Journal of Clinical Investigation. (2011, September 1). Alzheimer disease: Transport protein ABCC1 plays key role in clearing beta-amyloid from brains of mice. ScienceDaily. Retrieved October 24, 2014 from www.sciencedaily.com/releases/2011/09/110901134628.htm
Journal of Clinical Investigation. "Alzheimer disease: Transport protein ABCC1 plays key role in clearing beta-amyloid from brains of mice." ScienceDaily. www.sciencedaily.com/releases/2011/09/110901134628.htm (accessed October 24, 2014).

Share This



More Mind & Brain News

Friday, October 24, 2014

Featured Research

from universities, journals, and other organizations


Featured Videos

from AP, Reuters, AFP, and other news services

Academic Scandal Shocks UNC

Academic Scandal Shocks UNC

AP (Oct. 23, 2014) — A scandal involving bogus classes and inflated grades at the University of North Carolina was bigger than previously reported, a new investigation found. (Oct. 23) Video provided by AP
Powered by NewsLook.com
Working Mother Getaway: Beaches Turks & Caicos

Working Mother Getaway: Beaches Turks & Caicos

Working Mother (Oct. 22, 2014) — Feast your eyes on this gorgeous family-friendly resort. Video provided by Working Mother
Powered by NewsLook.com
What Your Favorite Color Says About You

What Your Favorite Color Says About You

Buzz60 (Oct. 22, 2014) — We all have one color we love to wear, and believe it or not, your color preference may reveal some of your character traits. In celebration of National Color Day, Krystin Goodwin (@kyrstingoodwin) highlights what your favorite colors may say about you. Video provided by Buzz60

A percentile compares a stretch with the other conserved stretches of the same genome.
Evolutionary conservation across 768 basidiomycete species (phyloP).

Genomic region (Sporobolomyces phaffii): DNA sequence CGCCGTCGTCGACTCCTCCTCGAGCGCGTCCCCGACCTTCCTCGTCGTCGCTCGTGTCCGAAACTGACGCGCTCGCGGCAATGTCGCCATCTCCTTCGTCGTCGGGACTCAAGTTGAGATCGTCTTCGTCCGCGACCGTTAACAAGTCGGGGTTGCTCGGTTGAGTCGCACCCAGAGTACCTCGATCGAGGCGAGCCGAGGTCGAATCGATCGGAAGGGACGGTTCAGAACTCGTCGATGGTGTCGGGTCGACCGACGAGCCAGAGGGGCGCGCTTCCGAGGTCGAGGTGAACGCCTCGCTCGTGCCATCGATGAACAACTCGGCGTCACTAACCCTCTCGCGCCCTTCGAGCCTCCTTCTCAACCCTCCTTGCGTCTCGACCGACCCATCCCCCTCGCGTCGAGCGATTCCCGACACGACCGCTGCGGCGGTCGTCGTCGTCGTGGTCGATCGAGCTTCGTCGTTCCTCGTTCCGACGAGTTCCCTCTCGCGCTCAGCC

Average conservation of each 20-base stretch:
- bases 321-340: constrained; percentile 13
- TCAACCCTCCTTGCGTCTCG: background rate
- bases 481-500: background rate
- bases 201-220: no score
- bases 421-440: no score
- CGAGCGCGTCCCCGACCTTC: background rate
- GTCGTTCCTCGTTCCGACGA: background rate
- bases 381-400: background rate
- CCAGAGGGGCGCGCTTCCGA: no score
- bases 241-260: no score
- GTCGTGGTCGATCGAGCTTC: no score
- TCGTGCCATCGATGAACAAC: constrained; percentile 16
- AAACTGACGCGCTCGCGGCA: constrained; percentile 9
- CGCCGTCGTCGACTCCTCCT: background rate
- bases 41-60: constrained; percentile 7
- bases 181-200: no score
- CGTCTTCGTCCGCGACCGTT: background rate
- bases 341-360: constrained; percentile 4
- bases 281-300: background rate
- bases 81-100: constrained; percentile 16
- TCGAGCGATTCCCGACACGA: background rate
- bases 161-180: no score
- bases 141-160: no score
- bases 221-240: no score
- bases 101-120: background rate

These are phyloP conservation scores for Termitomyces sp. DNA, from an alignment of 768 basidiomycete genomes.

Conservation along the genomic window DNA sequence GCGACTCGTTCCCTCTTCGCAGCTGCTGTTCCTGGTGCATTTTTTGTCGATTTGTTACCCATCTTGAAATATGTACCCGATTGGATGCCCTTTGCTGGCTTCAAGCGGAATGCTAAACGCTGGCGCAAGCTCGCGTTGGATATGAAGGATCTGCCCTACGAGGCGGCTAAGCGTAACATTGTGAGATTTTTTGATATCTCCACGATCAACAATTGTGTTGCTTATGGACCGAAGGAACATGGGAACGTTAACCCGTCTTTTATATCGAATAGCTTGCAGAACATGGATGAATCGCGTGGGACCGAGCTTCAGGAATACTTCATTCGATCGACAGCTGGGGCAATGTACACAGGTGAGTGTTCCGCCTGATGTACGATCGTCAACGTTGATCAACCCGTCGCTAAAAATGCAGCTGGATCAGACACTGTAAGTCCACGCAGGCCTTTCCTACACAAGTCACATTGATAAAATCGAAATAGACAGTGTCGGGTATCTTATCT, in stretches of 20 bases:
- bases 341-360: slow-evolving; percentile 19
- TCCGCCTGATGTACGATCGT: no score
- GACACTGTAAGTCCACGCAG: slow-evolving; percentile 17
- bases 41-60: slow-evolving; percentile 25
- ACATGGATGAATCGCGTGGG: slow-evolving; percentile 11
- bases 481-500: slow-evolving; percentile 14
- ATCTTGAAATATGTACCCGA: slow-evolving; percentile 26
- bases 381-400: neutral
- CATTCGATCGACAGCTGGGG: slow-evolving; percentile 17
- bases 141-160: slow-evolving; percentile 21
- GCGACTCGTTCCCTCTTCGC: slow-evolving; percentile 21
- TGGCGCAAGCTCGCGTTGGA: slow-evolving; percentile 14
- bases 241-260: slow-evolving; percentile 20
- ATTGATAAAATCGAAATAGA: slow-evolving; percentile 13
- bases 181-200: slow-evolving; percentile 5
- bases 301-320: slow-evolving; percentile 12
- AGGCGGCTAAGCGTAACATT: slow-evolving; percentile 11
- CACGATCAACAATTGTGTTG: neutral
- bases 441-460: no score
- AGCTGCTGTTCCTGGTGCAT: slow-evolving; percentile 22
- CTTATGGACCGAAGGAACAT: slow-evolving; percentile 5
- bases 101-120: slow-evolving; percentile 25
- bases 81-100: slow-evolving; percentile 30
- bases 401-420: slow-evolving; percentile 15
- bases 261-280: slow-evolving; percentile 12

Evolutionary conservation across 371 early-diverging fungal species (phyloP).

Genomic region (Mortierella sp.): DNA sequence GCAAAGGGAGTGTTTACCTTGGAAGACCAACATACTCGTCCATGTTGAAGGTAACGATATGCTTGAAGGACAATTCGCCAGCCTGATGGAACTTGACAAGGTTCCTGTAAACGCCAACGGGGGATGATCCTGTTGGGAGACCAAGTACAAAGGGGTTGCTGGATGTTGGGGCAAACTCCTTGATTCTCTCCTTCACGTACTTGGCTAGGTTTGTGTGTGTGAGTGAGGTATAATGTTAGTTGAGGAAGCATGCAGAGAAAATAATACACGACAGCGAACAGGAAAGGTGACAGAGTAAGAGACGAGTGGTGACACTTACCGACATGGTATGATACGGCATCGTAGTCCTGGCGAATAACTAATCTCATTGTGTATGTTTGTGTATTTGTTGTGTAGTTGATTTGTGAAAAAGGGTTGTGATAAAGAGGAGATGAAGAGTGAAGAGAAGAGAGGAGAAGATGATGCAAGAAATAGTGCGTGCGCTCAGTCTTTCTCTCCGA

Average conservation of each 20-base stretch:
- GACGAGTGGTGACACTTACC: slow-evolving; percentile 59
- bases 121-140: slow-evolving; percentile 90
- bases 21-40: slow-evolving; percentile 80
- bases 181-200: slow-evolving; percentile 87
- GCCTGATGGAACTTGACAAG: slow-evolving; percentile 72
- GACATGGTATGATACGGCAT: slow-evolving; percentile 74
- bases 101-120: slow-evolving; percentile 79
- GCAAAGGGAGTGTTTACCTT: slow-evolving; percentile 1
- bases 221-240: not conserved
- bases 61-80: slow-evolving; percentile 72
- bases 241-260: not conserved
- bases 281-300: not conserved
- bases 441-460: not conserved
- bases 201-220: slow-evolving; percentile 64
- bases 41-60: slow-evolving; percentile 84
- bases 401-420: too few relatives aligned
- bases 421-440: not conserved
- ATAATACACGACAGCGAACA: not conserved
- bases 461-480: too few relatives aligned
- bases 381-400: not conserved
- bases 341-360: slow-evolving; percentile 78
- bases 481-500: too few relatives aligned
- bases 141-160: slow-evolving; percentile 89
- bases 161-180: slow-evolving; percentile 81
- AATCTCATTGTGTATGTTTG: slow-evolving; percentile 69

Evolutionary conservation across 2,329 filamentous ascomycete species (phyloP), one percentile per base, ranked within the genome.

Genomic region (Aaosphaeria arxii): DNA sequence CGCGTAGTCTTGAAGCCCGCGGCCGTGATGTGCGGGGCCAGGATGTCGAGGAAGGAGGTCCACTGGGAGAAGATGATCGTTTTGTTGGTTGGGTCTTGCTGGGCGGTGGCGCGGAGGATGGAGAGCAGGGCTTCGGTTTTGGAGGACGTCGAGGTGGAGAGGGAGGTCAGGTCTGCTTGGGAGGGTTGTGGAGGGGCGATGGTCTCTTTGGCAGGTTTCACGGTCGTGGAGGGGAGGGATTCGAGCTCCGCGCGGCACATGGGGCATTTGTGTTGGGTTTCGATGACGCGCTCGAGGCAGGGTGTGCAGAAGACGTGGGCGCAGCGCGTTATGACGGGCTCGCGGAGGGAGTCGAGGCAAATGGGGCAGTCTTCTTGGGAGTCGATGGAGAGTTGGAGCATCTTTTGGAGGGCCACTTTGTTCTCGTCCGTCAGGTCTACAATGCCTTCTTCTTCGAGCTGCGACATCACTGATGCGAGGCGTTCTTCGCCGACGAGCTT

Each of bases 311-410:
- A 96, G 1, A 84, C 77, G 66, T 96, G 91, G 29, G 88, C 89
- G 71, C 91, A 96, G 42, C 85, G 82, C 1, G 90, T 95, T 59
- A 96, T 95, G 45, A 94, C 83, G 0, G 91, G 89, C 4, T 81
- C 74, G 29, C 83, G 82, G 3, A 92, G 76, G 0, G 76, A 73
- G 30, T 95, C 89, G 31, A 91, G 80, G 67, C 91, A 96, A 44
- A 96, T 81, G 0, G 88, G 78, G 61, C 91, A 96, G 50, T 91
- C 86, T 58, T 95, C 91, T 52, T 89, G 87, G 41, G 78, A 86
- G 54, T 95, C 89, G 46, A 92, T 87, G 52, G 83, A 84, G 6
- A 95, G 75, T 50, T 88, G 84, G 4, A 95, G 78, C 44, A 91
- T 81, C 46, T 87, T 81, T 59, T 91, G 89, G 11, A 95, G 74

Powered by NewsLook.com
First-Of-Its-Kind Treatment Gives Man Ability To Walk Again

First-Of-Its-Kind Treatment Gives Man Ability To Walk Again

Newsy (Oct. 21, 2014) — A medical team has for the first time given a man the ability to walk again after transplanting cells from his brain onto his severed spinal cord. Video provided by Newsy
Powered by NewsLook.com

Search ScienceDaily

Number of stories in archives: 140,361

Find with keyword(s):
 
Enter a keyword or phrase to search ScienceDaily for related topics and research stories.

Save/Print:
Share:  

Breaking News:

Strange & Offbeat Stories

 

Health & Medicine

Mind & Brain

Living & Well

In Other News

... from NewsDaily.com

Science News

Health News

Environment News

Technology News



Save/Print:
Share:  

Free Subscriptions


Get the latest science news with ScienceDaily's free email newsletters, updated daily and weekly. Or view hourly updated newsfeeds in your RSS reader:

Get Social & Mobile


Keep up to date with the latest news from ScienceDaily via social networks and mobile apps:

Have Feedback?


Tell us what you think of ScienceDaily -- we welcome both positive and negative comments. Have any problems using the site? Questions?
Mobile iPhone Android Web
Follow Facebook Twitter Google+
Subscribe RSS Feeds Email Newsletters
Latest Headlines Health & Medicine Mind & Brain Space & Time Matter & Energy Computers & Math Plants & Animals Earth & Climate Fossils & Ruins